Just like a lift truck on a bustling dock, the material handling equipment market itself is in constant motion.
Suppliers to the refrigerated and frozen food processing and cold storage warehouse industries say new developments make this critical machinery more powerful, productive, durable and operator–friendly than ever before.
“We’ve developed a new generation of lift trucks,” notes Keith Allmandinger, senior manager of marketing for Komatsu Forklift U.S.A. Inc., Covington, Ga. “Our new offerings feature increased performance, power, and reliability while they reduce maintenance and service time - and therefore, operating costs.”
More power to youSome of the industry’s latest improvements have a big impact - though they may not be immediately obvious. For example, suppliers Komatsu and Jungheinrich Lift Truck Corp., Richmond, Va., have focused on new power units.
A dual supplier of both electric and internal combustion engine units, Komatsu says it took a “Total AC” approach to its latest line. The company’s new BBX50 Series line features six heavy-duty lift trucks ranging in capacity from 4,000 pounds to 6,500 pounds. Allmandinger notes that each four-wheel vehicle features an AC drive, AC hydraulics, and AC-controlled power steering.
“Although today’s engine-powered forklifts have extremely low emission levels (as mandated by the Environmental Protection Agency), there still are a great many users that prefer the quiet dependability of an electric forklift,” says Allmandinger. “For those people, Total AC - like the system used in Komatsu’s BBX50 - is an excellent alternative. It offers both powerful performance and energy efficiencies not available in a previous generation of electric forklifts.”
Elsewhere, Jungheinrich says a proprietary three-phase AC technology powers its new EFG 425-430 counterbalanced lift truck. The four-wheel offering has lift capacities from 5,000 pounds to 6,000 pounds. Class I Product Manager Jeff Bowles describes the unit as “whisper quiet” and emission-free compared to internal combustion (IC) engine models.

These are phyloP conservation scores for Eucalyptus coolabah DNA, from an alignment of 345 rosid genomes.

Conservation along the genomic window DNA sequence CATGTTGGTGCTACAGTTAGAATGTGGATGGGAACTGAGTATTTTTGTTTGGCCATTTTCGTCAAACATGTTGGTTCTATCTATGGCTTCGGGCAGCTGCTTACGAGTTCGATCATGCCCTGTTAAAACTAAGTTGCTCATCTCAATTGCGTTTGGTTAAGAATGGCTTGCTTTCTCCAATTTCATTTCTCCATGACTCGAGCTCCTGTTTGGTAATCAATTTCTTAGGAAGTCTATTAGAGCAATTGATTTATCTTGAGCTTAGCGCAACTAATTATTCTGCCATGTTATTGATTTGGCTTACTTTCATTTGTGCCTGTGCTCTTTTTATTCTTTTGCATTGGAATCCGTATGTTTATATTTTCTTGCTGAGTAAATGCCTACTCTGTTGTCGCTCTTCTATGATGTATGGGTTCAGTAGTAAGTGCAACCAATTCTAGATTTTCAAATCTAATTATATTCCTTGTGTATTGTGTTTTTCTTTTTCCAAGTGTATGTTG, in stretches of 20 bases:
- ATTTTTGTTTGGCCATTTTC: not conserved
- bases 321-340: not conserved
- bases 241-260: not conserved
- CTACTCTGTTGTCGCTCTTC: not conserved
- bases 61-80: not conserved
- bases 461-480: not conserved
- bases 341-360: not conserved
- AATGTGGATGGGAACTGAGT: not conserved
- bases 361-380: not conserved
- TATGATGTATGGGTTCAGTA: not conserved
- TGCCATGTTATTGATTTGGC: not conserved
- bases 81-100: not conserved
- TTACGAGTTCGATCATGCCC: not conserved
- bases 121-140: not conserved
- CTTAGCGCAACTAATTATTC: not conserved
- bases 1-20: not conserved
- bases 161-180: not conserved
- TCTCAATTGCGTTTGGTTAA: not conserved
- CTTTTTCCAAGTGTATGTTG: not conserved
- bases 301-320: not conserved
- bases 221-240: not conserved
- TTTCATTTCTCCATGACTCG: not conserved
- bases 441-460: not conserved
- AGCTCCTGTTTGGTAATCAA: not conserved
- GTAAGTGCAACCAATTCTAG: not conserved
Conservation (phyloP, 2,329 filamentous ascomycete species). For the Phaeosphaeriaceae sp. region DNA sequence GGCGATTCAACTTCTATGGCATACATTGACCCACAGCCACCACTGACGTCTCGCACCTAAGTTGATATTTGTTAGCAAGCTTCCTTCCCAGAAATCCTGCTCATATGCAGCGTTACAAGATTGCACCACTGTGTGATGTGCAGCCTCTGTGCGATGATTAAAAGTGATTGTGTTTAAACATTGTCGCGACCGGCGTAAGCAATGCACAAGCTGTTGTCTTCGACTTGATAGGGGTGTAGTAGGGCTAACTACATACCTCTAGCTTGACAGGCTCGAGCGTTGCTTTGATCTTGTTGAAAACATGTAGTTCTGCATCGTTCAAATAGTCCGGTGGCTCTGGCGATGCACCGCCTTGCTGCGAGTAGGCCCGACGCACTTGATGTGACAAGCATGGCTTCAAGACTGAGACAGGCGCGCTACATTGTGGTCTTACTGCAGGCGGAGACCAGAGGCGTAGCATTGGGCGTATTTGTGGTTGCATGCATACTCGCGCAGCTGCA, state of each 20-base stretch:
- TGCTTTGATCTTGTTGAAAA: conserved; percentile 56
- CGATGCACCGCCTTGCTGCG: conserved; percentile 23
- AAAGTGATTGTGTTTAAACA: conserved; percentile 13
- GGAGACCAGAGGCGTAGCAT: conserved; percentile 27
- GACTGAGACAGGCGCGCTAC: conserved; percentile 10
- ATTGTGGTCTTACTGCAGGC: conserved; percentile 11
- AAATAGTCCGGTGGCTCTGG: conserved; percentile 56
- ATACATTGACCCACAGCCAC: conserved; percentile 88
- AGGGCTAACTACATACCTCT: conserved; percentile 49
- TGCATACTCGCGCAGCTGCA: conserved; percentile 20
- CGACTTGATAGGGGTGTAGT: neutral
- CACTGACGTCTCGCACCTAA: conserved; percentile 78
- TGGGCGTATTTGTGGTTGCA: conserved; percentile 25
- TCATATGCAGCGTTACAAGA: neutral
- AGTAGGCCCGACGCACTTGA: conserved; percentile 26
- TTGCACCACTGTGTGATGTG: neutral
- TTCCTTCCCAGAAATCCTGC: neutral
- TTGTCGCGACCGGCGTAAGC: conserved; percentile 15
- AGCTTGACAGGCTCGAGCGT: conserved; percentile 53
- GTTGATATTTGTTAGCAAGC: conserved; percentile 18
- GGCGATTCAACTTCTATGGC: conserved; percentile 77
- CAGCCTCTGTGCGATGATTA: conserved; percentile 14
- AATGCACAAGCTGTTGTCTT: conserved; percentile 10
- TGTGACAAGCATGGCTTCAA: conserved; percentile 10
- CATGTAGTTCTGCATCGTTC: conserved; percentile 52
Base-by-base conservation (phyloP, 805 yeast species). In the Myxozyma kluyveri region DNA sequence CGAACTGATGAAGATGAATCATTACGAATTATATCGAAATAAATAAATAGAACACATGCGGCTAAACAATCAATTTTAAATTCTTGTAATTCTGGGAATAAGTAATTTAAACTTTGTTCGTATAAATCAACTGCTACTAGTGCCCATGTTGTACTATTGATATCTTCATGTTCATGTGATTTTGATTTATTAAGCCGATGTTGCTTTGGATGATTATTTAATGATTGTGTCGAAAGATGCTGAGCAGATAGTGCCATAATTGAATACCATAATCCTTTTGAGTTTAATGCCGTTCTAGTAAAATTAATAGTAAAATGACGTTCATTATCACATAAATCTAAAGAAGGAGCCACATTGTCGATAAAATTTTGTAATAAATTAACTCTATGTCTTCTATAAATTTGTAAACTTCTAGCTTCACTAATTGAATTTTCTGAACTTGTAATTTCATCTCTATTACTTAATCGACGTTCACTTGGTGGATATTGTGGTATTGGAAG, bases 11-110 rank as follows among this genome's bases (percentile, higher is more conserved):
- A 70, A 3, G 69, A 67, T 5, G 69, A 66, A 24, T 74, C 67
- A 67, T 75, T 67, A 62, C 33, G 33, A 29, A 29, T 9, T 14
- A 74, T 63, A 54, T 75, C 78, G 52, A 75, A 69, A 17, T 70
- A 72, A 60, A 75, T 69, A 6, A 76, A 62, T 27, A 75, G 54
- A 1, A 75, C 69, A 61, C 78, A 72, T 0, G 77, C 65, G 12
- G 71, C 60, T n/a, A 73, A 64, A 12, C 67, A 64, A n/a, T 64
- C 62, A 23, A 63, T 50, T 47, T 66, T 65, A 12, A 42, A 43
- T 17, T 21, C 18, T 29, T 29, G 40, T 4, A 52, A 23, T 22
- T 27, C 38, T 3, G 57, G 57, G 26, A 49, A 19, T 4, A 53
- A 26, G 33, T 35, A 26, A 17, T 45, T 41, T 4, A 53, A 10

Adds Bowles, “The EFG 425-430 provides up to 15 percent greater energy efficiency than trucks with shunt-wound DC motors. Moreover, with no brushes or springs to contend with, truck maintenance expenses are greatly reduced.”
Jungheinrich notes the new EFG 425-430 model is scheduled for service every 1,000 hours, whereas others recommend 250- to 500-hour service intervals for their electric trucks and 250-hour service intervals for IC trucks.
Less space, more outputOf course, it’s one thing to reduce downtime. Another approach to increased productivity involves additional capacity - as in fitting a warehouse with more aisles in the same space.
Landoll Corp., Marysville, Kan., says its new Bendi B3 VNA forklift can operate in aisles under 6-feet wide.
“This unit already is popular in several freezer warehouse operations around the country,” says Sales Manager Ed Campbell. “For starters, the Bendi B3 offers a seated operator position for greater comfort. The unit’s 200-degree, front-end articulation also makes it easier and faster to load and unload racks. It also offers single, front-wheel drive and steering to provide excellent traction and smooth inching motion - all with less steering effort - in tight situations . . . Freezer operators using the Bendi truck can freeze up to 50-percent more product with no additional operating costs.”
Narrow Aisle Inc., Dallas, says its new Flexi G4 forklift also is designed for tight spaces - as narrow as 3-feet wide plus the depth of the pallet.
“It is capable of picking both sides of the aisle from either direction and can actually leave the aisle to unload trucks at the dock,” notes Jeff Fisher, national sales manager. “By decreasing the aisle width - by 30 percent to 50 percent when compared to reach trucks and conventional lifts - the user significantly increases cubic utilization, with up to 30-percent more storage capacity.”
Handling loads like a counterbalance forklift, the Flexi G4 (also with seated operator position) can lift up to 2,000 pounds to heights of 354 inches, Fisher notes.
Tough enoughWhile lift capacity is one measure of strength, temperature-controlled plant and warehouse operators also are interested in durability in cold and corrosive conditions. Among suppliers addressing that issue are Hyster Co., Greenville, N.C., and Raymond Corp., Greene, N.Y.